If it has to do with habitat and wildlife in the northwest part of the state, you can bet that Chuck Schultz, regional habitat biologist, will be involved. He has been in this line of work for over 27 years and has worked on habitat and with wildlife as a biologist and natural resource manager.
In an interview with New Mexico Wildlife, Schultz talked about the many different jobs and habitat projects that he has been involved with over the years and his passion for creating habitat that will support wildlife for years to come.
I have been in the natural resource field at many different levels from mine reclamation to tribal land management. When I saw that an opportunity was available with Game and Fish, I thought it would be a great opportunity to work with habitat management for wildlife on a larger scale, benefiting many different types of wildlife across the state. ?What do you do in your free time?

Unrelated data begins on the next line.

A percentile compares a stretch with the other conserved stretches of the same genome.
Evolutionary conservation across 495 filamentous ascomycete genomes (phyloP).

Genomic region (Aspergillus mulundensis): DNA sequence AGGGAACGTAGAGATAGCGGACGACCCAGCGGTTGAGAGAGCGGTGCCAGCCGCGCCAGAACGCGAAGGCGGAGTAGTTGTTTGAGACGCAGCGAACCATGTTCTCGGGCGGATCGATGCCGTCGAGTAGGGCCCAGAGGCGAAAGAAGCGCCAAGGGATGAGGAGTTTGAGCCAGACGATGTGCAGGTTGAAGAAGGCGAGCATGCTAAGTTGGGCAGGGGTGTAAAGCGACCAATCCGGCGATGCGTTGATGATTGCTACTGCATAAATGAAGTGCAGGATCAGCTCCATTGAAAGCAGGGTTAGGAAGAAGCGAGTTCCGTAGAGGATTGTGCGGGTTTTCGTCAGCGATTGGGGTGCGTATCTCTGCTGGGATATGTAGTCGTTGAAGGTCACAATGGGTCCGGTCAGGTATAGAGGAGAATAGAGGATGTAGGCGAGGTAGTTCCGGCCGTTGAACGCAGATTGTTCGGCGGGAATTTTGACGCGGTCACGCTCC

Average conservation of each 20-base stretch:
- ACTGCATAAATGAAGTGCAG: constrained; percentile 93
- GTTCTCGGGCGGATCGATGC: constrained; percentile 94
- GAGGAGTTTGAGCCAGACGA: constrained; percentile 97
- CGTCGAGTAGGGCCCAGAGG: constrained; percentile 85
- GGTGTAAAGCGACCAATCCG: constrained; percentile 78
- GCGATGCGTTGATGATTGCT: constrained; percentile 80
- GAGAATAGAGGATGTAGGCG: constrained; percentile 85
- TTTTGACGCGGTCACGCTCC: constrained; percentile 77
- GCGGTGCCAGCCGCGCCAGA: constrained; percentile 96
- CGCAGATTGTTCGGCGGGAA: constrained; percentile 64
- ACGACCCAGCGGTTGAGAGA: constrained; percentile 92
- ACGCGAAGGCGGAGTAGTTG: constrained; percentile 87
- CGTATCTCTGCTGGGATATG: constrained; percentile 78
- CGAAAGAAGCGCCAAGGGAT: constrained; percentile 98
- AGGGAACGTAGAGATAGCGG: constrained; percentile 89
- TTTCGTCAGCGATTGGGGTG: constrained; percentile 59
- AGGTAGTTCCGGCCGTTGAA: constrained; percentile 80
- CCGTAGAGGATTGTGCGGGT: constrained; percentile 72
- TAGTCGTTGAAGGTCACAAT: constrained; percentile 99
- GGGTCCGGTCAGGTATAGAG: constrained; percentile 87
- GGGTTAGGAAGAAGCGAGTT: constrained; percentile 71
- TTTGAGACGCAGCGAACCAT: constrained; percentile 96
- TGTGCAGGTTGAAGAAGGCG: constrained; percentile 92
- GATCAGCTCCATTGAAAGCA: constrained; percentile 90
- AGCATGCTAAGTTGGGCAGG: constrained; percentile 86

I like to spend time with my family in the outdoors hunting, fishing, hiking, camping and playing music. ?How did you get involved with habitat management?
I have always had a passion for wildlife, habitat and the great outdoors. I have been in the natural resources field for almost 30 years. I started with non-profit organizations and worked my way up from there taking on jobs with tribal agencies, private industry, academia and into state government. ?What is the best part of your job?
The best part of my job is being outdoors and working with the many types of habitat that support wildlife in New Mexico. There is nothing more gratifying than completing a habitat project and seeing wildlife move in and start to use it. I am always glad to see that what we do works. ?How does someone who wants to make the habitat on their private lands better for wildlife get a start?
The Department, and other government entities, aid private landowners who want to improve habitat on their lands for all types of wildlife. Private lands play an important role in wildlife management when it comes to habitat management in the state of New Mexico. Crossing fences with multiple landowners and land management agencies to make habitat better for wildlife is very important.